Fracking and Mortgage Default

53 Pages Posted: 6 Apr 2017 Last revised: 29 Nov 2017

See all articles by Chris Cunningham

Chris Cunningham

Federal Reserve Bank of Atlanta

Kristopher Gerardi

Federal Reserve Bank of Atlanta

Yannan Shen

Clemson University

Date Written: 2017-03-01

Abstract

This paper finds that increased hydraulic fracturing, or "fracking," along the Marcellus Formation in Pennsylvania had a significant, negative effect on mortgage credit risk. Controlling for potential endogeneity bias by utilizing the underlying geologic properties of the land as instrumental variables for fracking activity, we find that mortgages originated before the 2007 boom in shale gas, were, post-boom, significantly less likely to default in areas with greater drilling activity. The weight of evidence suggests that the greatest benefit from fracking came from strengthening the labor market, consistent with the double trigger hypothesis of mortgage default. The results also suggest that increased fracking activity raised house prices at the county level.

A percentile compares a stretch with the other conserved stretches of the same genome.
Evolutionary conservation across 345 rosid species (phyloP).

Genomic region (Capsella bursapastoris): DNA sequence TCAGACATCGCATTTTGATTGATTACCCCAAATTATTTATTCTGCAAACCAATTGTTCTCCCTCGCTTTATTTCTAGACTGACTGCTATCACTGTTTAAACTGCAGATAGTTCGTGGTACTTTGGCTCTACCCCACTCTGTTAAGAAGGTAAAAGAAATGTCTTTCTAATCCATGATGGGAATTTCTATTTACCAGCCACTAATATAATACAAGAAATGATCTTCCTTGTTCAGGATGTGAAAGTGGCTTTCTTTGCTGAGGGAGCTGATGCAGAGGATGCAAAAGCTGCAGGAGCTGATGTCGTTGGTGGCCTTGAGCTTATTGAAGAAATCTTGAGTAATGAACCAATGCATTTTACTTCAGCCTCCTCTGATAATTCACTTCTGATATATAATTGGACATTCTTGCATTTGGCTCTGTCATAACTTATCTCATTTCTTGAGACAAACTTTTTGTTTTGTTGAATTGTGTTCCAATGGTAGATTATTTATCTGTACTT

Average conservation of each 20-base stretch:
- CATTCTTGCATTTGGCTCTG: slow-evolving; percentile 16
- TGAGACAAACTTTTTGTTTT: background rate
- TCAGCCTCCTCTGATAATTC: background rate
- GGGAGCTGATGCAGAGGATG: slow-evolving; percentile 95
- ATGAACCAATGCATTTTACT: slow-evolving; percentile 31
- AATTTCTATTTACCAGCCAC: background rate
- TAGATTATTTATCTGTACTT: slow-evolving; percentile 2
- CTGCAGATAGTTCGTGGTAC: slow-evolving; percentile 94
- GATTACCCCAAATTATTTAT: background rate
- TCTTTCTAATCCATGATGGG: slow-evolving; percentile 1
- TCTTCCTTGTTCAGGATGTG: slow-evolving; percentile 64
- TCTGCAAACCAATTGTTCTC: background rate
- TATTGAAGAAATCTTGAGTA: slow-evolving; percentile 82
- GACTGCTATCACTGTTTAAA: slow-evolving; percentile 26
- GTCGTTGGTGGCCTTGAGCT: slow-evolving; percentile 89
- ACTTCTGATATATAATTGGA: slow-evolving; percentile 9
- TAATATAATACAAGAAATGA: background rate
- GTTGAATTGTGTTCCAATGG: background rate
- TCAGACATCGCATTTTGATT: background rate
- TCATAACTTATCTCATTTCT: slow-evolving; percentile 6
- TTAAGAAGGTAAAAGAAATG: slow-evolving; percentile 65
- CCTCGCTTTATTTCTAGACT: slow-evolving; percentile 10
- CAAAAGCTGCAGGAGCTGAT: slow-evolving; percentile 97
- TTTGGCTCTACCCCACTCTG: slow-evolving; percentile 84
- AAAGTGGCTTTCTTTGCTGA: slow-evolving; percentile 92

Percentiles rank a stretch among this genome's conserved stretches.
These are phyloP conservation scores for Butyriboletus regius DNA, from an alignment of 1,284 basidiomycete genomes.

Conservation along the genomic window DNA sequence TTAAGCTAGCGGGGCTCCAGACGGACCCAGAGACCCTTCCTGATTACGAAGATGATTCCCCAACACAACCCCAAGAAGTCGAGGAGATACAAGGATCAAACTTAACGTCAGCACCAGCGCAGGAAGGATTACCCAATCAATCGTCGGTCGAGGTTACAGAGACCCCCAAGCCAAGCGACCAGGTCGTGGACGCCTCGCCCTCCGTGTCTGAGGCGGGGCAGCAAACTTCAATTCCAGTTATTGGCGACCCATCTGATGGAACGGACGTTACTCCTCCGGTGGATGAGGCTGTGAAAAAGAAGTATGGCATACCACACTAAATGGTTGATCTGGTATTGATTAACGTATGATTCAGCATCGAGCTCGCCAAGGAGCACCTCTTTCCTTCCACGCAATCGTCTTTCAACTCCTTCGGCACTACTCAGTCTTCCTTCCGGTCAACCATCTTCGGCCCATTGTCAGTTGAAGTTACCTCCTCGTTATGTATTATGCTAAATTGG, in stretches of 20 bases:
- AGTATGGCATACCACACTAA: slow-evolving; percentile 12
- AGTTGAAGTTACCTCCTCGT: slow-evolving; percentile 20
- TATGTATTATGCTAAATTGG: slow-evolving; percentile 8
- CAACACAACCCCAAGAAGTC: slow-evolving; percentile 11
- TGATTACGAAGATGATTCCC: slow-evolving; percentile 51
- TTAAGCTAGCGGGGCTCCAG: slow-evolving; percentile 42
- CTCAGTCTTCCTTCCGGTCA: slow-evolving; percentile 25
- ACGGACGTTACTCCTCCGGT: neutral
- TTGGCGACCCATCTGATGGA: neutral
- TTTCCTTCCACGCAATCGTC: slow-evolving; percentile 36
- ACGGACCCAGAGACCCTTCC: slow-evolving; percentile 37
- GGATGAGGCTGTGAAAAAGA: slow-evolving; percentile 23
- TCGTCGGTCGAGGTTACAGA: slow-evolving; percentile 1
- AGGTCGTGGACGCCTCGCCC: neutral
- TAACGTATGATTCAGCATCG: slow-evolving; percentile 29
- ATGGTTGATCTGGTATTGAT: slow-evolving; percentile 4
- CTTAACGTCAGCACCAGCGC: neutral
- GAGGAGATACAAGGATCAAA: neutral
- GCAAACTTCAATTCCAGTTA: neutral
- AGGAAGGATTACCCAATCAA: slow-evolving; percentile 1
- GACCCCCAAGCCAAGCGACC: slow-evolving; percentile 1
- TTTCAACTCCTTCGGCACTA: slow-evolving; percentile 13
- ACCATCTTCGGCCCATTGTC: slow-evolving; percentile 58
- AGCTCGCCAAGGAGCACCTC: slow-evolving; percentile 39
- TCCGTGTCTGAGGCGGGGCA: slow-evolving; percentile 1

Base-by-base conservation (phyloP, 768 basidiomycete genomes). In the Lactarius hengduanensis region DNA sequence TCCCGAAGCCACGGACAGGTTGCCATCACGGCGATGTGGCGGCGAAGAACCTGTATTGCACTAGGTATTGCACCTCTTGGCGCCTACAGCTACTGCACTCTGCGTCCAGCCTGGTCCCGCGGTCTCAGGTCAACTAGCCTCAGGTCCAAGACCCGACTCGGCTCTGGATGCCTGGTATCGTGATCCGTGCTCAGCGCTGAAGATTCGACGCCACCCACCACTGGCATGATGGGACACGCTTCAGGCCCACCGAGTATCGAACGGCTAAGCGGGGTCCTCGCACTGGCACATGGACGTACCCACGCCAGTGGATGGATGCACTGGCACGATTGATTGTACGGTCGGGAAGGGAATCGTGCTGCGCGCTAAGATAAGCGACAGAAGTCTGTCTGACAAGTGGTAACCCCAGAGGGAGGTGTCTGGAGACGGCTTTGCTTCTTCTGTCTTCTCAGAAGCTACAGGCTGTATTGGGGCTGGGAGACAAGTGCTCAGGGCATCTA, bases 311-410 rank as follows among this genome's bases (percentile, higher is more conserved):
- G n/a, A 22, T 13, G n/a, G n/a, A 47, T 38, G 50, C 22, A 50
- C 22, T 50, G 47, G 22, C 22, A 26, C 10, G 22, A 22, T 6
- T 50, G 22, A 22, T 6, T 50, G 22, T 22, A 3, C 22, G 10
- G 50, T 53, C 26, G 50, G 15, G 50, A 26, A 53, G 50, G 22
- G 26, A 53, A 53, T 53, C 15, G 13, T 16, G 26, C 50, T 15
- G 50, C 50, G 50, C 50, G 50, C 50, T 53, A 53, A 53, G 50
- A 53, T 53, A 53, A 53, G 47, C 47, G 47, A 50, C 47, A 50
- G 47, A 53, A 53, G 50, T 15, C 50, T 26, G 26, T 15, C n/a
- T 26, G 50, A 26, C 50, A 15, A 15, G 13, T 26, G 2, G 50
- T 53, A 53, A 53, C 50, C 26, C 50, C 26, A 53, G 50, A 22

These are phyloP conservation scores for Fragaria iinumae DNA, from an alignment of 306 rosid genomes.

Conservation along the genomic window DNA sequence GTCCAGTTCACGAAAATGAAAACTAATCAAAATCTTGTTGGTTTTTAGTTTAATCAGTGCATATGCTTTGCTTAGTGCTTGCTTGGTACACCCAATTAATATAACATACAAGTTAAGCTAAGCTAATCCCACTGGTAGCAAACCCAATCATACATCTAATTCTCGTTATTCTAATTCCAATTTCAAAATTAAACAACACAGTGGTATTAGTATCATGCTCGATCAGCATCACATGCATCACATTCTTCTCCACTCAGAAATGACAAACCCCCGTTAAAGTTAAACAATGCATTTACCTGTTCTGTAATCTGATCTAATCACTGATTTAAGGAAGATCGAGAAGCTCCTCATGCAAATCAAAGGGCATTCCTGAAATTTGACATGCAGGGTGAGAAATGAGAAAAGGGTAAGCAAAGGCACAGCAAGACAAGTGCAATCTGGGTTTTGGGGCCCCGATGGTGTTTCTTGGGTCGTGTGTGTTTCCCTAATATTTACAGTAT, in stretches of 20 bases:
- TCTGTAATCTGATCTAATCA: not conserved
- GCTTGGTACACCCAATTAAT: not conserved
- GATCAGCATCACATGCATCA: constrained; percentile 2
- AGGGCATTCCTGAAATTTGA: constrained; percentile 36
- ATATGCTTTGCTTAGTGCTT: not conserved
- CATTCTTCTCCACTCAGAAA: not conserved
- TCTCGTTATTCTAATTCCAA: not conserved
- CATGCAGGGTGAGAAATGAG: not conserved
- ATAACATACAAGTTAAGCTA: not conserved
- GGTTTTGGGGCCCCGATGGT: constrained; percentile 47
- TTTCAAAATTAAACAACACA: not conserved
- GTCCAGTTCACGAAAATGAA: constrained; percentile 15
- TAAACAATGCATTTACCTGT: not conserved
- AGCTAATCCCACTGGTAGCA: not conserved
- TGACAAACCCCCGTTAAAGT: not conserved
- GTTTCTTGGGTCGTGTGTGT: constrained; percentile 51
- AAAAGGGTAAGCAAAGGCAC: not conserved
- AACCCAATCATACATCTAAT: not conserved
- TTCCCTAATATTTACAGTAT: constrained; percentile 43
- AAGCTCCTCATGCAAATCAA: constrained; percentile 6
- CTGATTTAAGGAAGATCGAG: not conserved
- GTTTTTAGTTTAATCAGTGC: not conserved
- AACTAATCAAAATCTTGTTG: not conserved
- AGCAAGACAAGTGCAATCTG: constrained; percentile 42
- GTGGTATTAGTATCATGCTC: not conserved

Keywords: mortgage default, hydraulic fracking, house prices, shale gas

JEL Classification: G21, Q51, R11

Suggested Citation

Cunningham, Chris and Gerardi, Kristopher S. and Shen, Yannan, Fracking and Mortgage Default (2017-03-01). FRB Atlanta Working Paper No. 2017-4, Available at SSRN: https://ssrn.com/abstract=2946813

Chris Cunningham (Contact Author)

Federal Reserve Bank of Atlanta ( email )

1000 Peachtree Street N.E.
Atlanta, GA 30309-4470
United States

Kristopher S. Gerardi

Federal Reserve Bank of Atlanta ( email )

1000 Peachtree Street N.E.
Atlanta, GA 30309-4470
United States
404-498-8561 (Phone)

HOME PAGE: http://sites.google.com/site/kristophergerardishomepage/

Yannan Shen

Clemson University ( email )

101 Sikes Ave
Clemson, SC 29634
United States

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